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Richmond turns "zombie homes" into opportunities for low-income buyers

Still from JP Dobrin's video

Even in the Bay Area, there are some properties that are so dilapidated they can’t sell. Many have been languishing since the foreclosure crisis a decade ago. But instead of letting them just take up space, the city of Richmond is flipping the homes that investors won’t touch.

They’re buying the properties with money from a bond passed in 2015, working with nonprofits to renovate them, and then providing low-interest loans to low-income buyers. Six homes have been completed through this bond-funded program and about 30 more are in the works.

Journalist J.P. Dobrinfilmed one woman’s experience with the program for the local news outlet Richmond Confidential. He spoke with KALW’s housing reporter Liza Veale about this creative approach to keeping low-income people housed in Richmond.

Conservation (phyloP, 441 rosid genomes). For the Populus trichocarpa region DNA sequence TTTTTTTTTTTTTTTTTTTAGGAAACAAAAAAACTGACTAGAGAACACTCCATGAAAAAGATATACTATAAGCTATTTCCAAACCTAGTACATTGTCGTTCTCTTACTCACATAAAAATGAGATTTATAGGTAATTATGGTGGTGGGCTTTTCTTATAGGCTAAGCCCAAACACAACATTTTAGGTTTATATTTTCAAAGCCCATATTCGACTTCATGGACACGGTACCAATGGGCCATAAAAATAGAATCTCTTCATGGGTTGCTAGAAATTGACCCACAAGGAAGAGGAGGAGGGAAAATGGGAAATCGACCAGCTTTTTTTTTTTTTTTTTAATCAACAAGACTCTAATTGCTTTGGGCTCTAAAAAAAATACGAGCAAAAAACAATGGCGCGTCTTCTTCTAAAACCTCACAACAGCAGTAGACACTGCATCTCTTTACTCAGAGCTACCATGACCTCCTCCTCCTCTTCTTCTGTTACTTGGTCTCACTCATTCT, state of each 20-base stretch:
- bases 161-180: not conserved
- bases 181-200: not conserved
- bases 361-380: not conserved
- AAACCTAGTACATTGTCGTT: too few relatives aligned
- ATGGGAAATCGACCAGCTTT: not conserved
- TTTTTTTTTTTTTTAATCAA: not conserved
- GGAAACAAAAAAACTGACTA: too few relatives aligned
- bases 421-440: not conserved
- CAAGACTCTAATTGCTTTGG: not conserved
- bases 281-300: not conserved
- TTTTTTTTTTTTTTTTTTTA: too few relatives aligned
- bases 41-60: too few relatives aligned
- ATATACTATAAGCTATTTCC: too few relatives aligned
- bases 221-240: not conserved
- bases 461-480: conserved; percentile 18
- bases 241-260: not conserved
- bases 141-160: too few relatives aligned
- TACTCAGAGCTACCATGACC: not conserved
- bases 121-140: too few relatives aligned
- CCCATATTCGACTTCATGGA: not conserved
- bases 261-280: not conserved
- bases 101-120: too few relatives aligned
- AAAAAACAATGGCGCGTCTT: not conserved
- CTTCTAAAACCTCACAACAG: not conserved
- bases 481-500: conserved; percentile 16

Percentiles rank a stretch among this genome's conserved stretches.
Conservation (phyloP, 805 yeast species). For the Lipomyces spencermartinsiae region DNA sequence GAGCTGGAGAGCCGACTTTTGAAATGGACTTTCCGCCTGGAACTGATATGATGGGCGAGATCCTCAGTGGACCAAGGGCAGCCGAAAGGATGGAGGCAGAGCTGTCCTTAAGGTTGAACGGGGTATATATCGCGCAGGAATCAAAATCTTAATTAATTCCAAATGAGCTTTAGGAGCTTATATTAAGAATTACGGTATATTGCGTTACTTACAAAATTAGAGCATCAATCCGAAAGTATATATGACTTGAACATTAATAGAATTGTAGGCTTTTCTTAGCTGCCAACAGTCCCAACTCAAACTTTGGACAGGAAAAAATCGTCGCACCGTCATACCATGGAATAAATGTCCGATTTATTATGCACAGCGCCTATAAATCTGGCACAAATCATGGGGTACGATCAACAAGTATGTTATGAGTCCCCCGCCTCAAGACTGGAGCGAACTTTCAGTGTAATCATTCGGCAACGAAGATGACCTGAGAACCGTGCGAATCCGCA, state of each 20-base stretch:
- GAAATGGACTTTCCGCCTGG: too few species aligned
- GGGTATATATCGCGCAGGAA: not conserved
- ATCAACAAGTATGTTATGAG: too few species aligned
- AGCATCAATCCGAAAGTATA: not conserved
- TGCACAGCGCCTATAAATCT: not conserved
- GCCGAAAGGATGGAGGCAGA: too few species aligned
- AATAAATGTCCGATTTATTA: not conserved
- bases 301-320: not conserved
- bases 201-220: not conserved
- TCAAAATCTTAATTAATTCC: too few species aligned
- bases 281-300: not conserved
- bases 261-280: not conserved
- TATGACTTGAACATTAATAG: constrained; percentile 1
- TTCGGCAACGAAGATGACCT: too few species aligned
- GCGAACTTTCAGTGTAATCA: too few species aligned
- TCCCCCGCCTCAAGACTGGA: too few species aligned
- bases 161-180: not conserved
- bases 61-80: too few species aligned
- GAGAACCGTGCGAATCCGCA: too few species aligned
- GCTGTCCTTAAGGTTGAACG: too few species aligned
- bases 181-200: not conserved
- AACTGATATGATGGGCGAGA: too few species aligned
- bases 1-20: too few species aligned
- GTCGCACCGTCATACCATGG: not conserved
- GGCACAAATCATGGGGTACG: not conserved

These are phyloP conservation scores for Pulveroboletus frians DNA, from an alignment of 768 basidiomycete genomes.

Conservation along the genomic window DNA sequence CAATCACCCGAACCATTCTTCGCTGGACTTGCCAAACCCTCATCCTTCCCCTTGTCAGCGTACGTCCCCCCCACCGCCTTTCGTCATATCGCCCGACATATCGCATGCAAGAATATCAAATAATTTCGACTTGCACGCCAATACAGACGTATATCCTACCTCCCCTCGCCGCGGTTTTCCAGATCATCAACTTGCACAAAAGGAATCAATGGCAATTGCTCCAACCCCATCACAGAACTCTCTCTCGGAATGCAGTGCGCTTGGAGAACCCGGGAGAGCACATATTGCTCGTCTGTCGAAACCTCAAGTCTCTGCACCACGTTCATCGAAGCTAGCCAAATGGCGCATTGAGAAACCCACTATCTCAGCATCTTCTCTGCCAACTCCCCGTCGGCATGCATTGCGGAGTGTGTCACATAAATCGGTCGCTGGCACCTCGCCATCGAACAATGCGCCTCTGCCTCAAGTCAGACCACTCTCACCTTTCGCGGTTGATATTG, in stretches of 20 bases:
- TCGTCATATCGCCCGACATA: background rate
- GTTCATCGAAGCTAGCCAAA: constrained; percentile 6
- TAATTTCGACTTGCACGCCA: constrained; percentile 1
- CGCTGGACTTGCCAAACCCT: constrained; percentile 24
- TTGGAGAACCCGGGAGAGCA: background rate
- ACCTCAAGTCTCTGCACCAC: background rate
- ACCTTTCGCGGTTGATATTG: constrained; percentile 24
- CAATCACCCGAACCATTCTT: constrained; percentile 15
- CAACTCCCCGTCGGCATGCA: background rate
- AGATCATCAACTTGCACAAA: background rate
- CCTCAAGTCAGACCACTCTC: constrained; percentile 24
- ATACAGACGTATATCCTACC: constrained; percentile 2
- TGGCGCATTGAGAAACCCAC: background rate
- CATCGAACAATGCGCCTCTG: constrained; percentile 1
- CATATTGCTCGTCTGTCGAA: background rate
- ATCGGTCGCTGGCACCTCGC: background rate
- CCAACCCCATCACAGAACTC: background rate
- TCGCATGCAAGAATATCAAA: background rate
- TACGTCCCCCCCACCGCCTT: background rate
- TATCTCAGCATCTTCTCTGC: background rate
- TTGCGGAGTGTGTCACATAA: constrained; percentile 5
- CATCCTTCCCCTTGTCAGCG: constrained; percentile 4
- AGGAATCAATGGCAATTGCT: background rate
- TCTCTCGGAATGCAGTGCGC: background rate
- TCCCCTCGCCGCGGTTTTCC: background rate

"These abandoned and blighted homes just become a black hole for money. So that's why they were so desperate to do something about these 'zombie properties.'"
Still from JP Dobrin's video of Susan Wiseman

Click the audio player above to listen to the full story. 


Liza got her start in radio with KALW's Audio Academy. Now, she is KALW's econmy reporter and a mentor for in the KALW Audio Academy.